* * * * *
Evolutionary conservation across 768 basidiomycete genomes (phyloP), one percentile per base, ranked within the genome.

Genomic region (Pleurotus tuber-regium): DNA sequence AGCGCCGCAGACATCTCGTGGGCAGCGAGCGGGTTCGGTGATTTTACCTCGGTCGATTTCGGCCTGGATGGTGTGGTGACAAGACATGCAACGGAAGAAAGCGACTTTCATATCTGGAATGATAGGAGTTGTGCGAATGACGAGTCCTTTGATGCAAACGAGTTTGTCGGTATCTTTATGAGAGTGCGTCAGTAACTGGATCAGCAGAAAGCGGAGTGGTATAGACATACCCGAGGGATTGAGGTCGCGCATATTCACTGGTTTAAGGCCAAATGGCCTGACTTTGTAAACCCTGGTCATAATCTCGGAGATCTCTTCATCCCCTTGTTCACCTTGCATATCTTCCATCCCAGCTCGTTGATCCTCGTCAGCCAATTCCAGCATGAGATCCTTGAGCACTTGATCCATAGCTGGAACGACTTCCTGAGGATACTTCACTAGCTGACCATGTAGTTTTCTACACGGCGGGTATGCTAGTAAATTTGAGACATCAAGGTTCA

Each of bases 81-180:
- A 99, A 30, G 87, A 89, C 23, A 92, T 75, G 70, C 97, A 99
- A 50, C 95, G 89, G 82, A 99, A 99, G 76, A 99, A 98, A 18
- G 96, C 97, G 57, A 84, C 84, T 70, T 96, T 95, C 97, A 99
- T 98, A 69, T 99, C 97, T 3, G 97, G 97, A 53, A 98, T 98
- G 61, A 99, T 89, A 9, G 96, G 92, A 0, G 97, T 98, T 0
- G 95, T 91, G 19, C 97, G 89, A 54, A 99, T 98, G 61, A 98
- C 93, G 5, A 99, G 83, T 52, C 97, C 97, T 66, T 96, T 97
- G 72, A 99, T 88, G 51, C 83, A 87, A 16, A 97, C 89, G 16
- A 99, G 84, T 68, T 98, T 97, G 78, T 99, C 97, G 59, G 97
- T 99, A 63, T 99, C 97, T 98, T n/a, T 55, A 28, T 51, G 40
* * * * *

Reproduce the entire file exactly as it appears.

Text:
Evolutionary conservation across 768 basidiomycete genomes (phyloP), one percentile per base, ranked within the genome.

Genomic region (Pleurotus tuber-regium): DNA sequence AGCGCCGCAGACATCTCGTGGGCAGCGAGCGGGTTCGGTGATTTTACCTCGGTCGATTTCGGCCTGGATGGTGTGGTGACAAGACATGCAACGGAAGAAAGCGACTTTCATATCTGGAATGATAGGAGTTGTGCGAATGACGAGTCCTTTGATGCAAACGAGTTTGTCGGTATCTTTATGAGAGTGCGTCAGTAACTGGATCAGCAGAAAGCGGAGTGGTATAGACATACCCGAGGGATTGAGGTCGCGCATATTCACTGGTTTAAGGCCAAATGGCCTGACTTTGTAAACCCTGGTCATAATCTCGGAGATCTCTTCATCCCCTTGTTCACCTTGCATATCTTCCATCCCAGCTCGTTGATCCTCGTCAGCCAATTCCAGCATGAGATCCTTGAGCACTTGATCCATAGCTGGAACGACTTCCTGAGGATACTTCACTAGCTGACCATGTAGTTTTCTACACGGCGGGTATGCTAGTAAATTTGAGACATCAAGGTTCA

Each of bases 81-180:
- A 99, A 30, G 87, A 89, C 23, A 92, T 75, G 70, C 97, A 99
- A 50, C 95, G 89, G 82, A 99, A 99, G 76, A 99, A 98, A 18
- G 96, C 97, G 57, A 84, C 84, T 70, T 96, T 95, C 97, A 99
- T 98, A 69, T 99, C 97, T 3, G 97, G 97, A 53, A 98, T 98
- G 61, A 99, T 89, A 9, G 96, G 92, A 0, G 97, T 98, T 0
- G 95, T 91, G 19, C 97, G 89, A 54, A 99, T 98, G 61, A 98
- C 93, G 5, A 99, G 83, T 52, C 97, C 97, T 66, T 96, T 97
- G 72, A 99, T 88, G 51, C 83, A 87, A 16, A 97, C 89, G 16
- A 99, G 84, T 68, T 98, T 97, G 78, T 99, C 97, G 59, G 97
- T 99, A 63, T 99, C 97, T 98, T n/a, T 55, A 28, T 51, G 40